algorithmic art workshop

Viitaniemen koulu, 16...17 March, 2017

by Risto A. Paju


In this workshop, we learn to make fractal art with iterated function systems. We use Python and gnuplot to turn math into pictures. I will not teach programming from scratch; instead, we start with code examples and modify them to make different pictures.

IFS stages of the Sierpinski triangle

Timetable for both days

Getting started

  1. Download and ifs.plot into your home folder (one step "up" from the default downloads).
  2. Open a terminal (Finnish: pääte) and run the command "python". This makes a file called "ifs.dat" with the x and y coordinates of points.
  3. Run "gnuplot ifs.plot" in the terminal. This makes a graph of the points into the file "ifs.png".

Open the image in the web browser: File -> Open file... or from the terminal "firefox ifs.png &". You can keep it open and reload it by pressing F5 after you modify it.

Editing the functions

Open the file in an editor, for example "gedit &". Try modifying some of the functions s1, s2 and s3. For example, change a shift of 0.5 into something else. Try small changes at first.

To run the necessary commands at once, type "python && gnuplot ifs.plot". See how the change in functions shows up in the picture.

When you find a really nice picture, save a copy of the Python file in a different file: Save as... / Tallenna nimellä... with a descriptive name, like Then you can open the original file (e.g. and keep editing, while keeping the other file.

Extra: can you modify the triangle to make it equilateral? You may need the square root function, for example math.sqrt(3) for √3.


The first example only has shifts, but we often need rotations too. The file has a rotation function and another example. Try it with "python && gnuplot ifs.plot" and try some changes too, for example different angles of rotation.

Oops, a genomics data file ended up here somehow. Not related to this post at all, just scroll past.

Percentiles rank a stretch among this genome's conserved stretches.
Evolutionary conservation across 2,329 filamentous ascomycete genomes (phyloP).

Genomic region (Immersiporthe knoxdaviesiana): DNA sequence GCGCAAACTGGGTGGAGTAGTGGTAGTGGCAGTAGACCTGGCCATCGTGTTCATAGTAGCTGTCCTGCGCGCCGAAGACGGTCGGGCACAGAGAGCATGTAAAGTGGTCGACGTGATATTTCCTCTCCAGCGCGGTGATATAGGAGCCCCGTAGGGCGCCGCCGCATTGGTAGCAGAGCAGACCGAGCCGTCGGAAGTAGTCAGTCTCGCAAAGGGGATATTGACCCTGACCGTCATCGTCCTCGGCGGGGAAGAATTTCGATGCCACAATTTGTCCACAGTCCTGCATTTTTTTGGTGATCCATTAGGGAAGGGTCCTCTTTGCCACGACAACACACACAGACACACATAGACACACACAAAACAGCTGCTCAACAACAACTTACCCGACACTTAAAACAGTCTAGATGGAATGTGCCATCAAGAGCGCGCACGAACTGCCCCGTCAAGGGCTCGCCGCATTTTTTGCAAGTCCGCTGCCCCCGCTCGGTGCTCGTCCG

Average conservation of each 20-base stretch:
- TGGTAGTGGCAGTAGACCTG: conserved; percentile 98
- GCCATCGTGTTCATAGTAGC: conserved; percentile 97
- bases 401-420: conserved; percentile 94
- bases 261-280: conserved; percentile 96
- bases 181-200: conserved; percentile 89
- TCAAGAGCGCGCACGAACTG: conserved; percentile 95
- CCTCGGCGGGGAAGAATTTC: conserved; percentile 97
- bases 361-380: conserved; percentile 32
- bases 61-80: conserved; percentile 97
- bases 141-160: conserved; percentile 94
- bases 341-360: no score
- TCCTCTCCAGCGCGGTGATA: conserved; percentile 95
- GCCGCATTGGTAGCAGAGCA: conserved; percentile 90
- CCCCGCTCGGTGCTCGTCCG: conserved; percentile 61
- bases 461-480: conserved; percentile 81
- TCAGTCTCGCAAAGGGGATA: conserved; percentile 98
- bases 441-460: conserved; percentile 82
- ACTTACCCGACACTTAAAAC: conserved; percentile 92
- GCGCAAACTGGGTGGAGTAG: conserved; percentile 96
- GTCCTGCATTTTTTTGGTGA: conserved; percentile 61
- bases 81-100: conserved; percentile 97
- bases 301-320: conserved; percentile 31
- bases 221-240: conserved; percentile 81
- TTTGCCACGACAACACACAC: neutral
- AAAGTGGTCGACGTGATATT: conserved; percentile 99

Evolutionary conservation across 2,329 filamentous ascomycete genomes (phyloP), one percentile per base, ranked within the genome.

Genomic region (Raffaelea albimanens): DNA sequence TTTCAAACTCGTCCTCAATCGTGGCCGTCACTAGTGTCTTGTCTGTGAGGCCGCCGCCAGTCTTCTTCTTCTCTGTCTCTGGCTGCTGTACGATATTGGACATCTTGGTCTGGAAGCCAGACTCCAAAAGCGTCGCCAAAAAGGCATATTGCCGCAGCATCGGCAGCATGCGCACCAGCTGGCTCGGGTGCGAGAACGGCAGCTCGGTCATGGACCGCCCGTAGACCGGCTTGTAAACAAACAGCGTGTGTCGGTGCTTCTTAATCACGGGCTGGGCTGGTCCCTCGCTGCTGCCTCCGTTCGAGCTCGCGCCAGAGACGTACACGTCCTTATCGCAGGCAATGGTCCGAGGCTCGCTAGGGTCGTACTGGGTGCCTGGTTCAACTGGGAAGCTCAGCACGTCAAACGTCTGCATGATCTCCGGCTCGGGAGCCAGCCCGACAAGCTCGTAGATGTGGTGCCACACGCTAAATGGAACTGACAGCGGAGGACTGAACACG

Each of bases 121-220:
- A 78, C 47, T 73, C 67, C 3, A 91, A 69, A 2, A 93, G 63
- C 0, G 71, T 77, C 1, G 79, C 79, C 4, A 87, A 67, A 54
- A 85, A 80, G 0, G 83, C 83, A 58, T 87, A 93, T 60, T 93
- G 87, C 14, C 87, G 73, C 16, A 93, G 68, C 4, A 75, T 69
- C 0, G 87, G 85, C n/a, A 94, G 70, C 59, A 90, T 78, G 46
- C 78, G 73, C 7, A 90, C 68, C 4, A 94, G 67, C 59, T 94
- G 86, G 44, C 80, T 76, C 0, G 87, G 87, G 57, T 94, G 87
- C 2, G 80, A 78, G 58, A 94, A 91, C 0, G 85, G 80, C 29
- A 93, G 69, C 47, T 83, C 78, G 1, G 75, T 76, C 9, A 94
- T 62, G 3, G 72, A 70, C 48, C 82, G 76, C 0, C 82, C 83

Remember that in mathematics, a positive rotation means counterclockwise.

Hint: angles like 45, 60 or 90 degrees make sharp and blocky results. They are simple fractions of a full circle, so after a few iterations they return to the same position. For more organic shapes, use other angles like 18.69 degrees.

Colouring stages

So far, we have plotted only the final iterates. In my colour method, we plot some of the earlier stages as well, each with a different colour. The coordinates of different stages go to their own .dat files.

In the graph, you now have more points in total, so you can either use fewer initial ones (ninit = ... in Python) or smaller points (plot ... pt 0 in gnuplot).

Example: python && gnuplot ifs-stages.plot

The example uses all stages, including the initial points. You can also leave out some stages, for example use only stages 6 to 10. For this, edit the .plot file.

IFS stages of the Koch snowflake

Black and white or colour?

While multiple colours are nice, some pictures may work better in simple black-on-white — like pencil drawings. (See some of my works for example.)

Final prints and labels

After finishing your artwork, send me

  1. The PNG file
  2. The Python file (with the functions that make up the art)
  3. Your name for the label: first name / full name / no name / artist name ...
Copy them to me on a USB stick, or send them by email: I will handle the printing, and the works will be on display on April 22. The functions will be shown below the pictures.

Further help



Python and Linux


© Risto A. Paju, distributed under the GNU General Public License - Version 3, 29 June 2007.